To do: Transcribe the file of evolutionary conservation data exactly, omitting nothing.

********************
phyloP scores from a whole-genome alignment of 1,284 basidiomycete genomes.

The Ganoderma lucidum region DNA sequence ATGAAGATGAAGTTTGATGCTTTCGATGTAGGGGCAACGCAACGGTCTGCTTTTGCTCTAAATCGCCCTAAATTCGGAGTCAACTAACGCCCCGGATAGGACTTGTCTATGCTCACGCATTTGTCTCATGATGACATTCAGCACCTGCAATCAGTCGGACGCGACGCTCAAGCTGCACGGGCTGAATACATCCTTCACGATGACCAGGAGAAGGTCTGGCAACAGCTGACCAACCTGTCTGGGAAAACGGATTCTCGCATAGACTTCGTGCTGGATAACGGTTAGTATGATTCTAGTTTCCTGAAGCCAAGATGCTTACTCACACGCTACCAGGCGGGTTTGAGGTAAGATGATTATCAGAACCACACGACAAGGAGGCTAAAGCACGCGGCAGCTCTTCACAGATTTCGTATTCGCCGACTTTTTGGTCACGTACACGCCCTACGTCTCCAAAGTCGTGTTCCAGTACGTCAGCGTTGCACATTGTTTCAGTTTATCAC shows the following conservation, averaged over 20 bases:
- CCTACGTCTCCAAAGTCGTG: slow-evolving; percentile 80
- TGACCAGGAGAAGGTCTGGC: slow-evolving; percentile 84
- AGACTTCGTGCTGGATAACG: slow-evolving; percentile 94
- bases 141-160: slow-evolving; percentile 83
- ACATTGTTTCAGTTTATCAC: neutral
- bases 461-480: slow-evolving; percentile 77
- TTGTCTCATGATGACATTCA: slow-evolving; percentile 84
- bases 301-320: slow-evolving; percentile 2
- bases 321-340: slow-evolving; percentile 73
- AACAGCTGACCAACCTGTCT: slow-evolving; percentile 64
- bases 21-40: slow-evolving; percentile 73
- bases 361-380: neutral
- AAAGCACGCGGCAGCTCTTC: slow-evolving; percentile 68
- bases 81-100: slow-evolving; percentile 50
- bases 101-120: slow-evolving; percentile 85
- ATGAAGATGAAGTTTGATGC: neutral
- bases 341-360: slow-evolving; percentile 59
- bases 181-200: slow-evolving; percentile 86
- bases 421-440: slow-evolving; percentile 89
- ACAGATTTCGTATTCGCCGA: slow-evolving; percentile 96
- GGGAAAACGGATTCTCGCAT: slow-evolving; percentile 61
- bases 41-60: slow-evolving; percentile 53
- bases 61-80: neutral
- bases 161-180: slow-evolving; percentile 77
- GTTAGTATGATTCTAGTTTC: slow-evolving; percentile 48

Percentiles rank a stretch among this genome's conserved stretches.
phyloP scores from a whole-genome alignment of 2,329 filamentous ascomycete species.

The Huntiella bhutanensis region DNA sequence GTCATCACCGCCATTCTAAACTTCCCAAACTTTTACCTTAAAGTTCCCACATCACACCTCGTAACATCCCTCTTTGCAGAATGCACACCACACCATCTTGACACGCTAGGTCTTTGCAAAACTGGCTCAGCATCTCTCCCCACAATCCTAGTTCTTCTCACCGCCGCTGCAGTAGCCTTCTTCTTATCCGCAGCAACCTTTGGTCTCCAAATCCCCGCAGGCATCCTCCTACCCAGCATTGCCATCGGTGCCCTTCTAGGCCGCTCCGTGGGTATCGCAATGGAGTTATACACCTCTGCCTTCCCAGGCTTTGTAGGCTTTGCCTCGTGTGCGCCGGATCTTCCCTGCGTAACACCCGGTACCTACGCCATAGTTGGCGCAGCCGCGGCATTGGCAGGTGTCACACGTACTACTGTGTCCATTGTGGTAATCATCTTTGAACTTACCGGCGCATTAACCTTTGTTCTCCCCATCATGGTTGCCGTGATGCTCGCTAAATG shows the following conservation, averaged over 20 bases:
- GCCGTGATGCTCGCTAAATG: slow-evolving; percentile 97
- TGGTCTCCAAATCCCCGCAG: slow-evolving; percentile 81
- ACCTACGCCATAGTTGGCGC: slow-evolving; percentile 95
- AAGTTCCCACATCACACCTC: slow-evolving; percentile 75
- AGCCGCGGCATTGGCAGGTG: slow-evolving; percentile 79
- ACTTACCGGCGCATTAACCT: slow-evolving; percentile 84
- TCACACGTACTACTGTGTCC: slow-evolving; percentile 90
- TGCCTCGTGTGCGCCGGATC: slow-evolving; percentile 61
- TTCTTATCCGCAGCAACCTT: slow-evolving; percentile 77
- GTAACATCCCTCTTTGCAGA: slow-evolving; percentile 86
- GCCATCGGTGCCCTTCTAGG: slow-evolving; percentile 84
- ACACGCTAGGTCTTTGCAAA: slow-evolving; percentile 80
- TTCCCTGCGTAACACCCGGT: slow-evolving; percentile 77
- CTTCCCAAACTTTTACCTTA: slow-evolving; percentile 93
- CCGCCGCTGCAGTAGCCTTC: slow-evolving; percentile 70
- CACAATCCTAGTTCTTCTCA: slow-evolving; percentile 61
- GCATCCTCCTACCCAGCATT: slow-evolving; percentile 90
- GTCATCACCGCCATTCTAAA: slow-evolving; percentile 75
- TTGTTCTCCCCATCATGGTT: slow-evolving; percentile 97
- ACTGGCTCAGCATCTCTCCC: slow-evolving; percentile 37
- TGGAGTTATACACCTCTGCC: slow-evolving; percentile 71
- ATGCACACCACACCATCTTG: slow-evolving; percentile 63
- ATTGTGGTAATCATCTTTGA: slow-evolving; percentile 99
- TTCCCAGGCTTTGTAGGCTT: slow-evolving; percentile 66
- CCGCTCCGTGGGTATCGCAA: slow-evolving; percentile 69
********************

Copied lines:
phyloP scores from a whole-genome alignment of 1,284 basidiomycete genomes.

The Ganoderma lucidum region DNA sequence ATGAAGATGAAGTTTGATGCTTTCGATGTAGGGGCAACGCAACGGTCTGCTTTTGCTCTAAATCGCCCTAAATTCGGAGTCAACTAACGCCCCGGATAGGACTTGTCTATGCTCACGCATTTGTCTCATGATGACATTCAGCACCTGCAATCAGTCGGACGCGACGCTCAAGCTGCACGGGCTGAATACATCCTTCACGATGACCAGGAGAAGGTCTGGCAACAGCTGACCAACCTGTCTGGGAAAACGGATTCTCGCATAGACTTCGTGCTGGATAACGGTTAGTATGATTCTAGTTTCCTGAAGCCAAGATGCTTACTCACACGCTACCAGGCGGGTTTGAGGTAAGATGATTATCAGAACCACACGACAAGGAGGCTAAAGCACGCGGCAGCTCTTCACAGATTTCGTATTCGCCGACTTTTTGGTCACGTACACGCCCTACGTCTCCAAAGTCGTGTTCCAGTACGTCAGCGTTGCACATTGTTTCAGTTTATCAC shows the following conservation, averaged over 20 bases:
- CCTACGTCTCCAAAGTCGTG: slow-evolving; percentile 80
- TGACCAGGAGAAGGTCTGGC: slow-evolving; percentile 84
- AGACTTCGTGCTGGATAACG: slow-evolving; percentile 94
- bases 141-160: slow-evolving; percentile 83
- ACATTGTTTCAGTTTATCAC: neutral
- bases 461-480: slow-evolving; percentile 77
- TTGTCTCATGATGACATTCA: slow-evolving; percentile 84
- bases 301-320: slow-evolving; percentile 2
- bases 321-340: slow-evolving; percentile 73
- AACAGCTGACCAACCTGTCT: slow-evolving; percentile 64
- bases 21-40: slow-evolving; percentile 73
- bases 361-380: neutral
- AAAGCACGCGGCAGCTCTTC: slow-evolving; percentile 68
- bases 81-100: slow-evolving; percentile 50
- bases 101-120: slow-evolving; percentile 85
- ATGAAGATGAAGTTTGATGC: neutral
- bases 341-360: slow-evolving; percentile 59
- bases 181-200: slow-evolving; percentile 86
- bases 421-440: slow-evolving; percentile 89
- ACAGATTTCGTATTCGCCGA: slow-evolving; percentile 96
- GGGAAAACGGATTCTCGCAT: slow-evolving; percentile 61
- bases 41-60: slow-evolving; percentile 53
- bases 61-80: neutral
- bases 161-180: slow-evolving; percentile 77
- GTTAGTATGATTCTAGTTTC: slow-evolving; percentile 48

Percentiles rank a stretch among this genome's conserved stretches.
phyloP scores from a whole-genome alignment of 2,329 filamentous ascomycete species.

The Huntiella bhutanensis region DNA sequence GTCATCACCGCCATTCTAAACTTCCCAAACTTTTACCTTAAAGTTCCCACATCACACCTCGTAACATCCCTCTTTGCAGAATGCACACCACACCATCTTGACACGCTAGGTCTTTGCAAAACTGGCTCAGCATCTCTCCCCACAATCCTAGTTCTTCTCACCGCCGCTGCAGTAGCCTTCTTCTTATCCGCAGCAACCTTTGGTCTCCAAATCCCCGCAGGCATCCTCCTACCCAGCATTGCCATCGGTGCCCTTCTAGGCCGCTCCGTGGGTATCGCAATGGAGTTATACACCTCTGCCTTCCCAGGCTTTGTAGGCTTTGCCTCGTGTGCGCCGGATCTTCCCTGCGTAACACCCGGTACCTACGCCATAGTTGGCGCAGCCGCGGCATTGGCAGGTGTCACACGTACTACTGTGTCCATTGTGGTAATCATCTTTGAACTTACCGGCGCATTAACCTTTGTTCTCCCCATCATGGTTGCCGTGATGCTCGCTAAATG shows the following conservation, averaged over 20 bases:
- GCCGTGATGCTCGCTAAATG: slow-evolving; percentile 97
- TGGTCTCCAAATCCCCGCAG: slow-evolving; percentile 81
- ACCTACGCCATAGTTGGCGC: slow-evolving; percentile 95
- AAGTTCCCACATCACACCTC: slow-evolving; percentile 75
- AGCCGCGGCATTGGCAGGTG: slow-evolving; percentile 79
- ACTTACCGGCGCATTAACCT: slow-evolving; percentile 84
- TCACACGTACTACTGTGTCC: slow-evolving; percentile 90
- TGCCTCGTGTGCGCCGGATC: slow-evolving; percentile 61
- TTCTTATCCGCAGCAACCTT: slow-evolving; percentile 77
- GTAACATCCCTCTTTGCAGA: slow-evolving; percentile 86
- GCCATCGGTGCCCTTCTAGG: slow-evolving; percentile 84
- ACACGCTAGGTCTTTGCAAA: slow-evolving; percentile 80
- TTCCCTGCGTAACACCCGGT: slow-evolving; percentile 77
- CTTCCCAAACTTTTACCTTA: slow-evolving; percentile 93
- CCGCCGCTGCAGTAGCCTTC: slow-evolving; percentile 70
- CACAATCCTAGTTCTTCTCA: slow-evolving; percentile 61
- GCATCCTCCTACCCAGCATT: slow-evolving; percentile 90
- GTCATCACCGCCATTCTAAA: slow-evolving; percentile 75
- TTGTTCTCCCCATCATGGTT: slow-evolving; percentile 97
- ACTGGCTCAGCATCTCTCCC: slow-evolving; percentile 37
- TGGAGTTATACACCTCTGCC: slow-evolving; percentile 71
- ATGCACACCACACCATCTTG: slow-evolving; percentile 63
- ATTGTGGTAATCATCTTTGA: slow-evolving; percentile 99
- TTCCCAGGCTTTGTAGGCTT: slow-evolving; percentile 66
- CCGCTCCGTGGGTATCGCAA: slow-evolving; percentile 69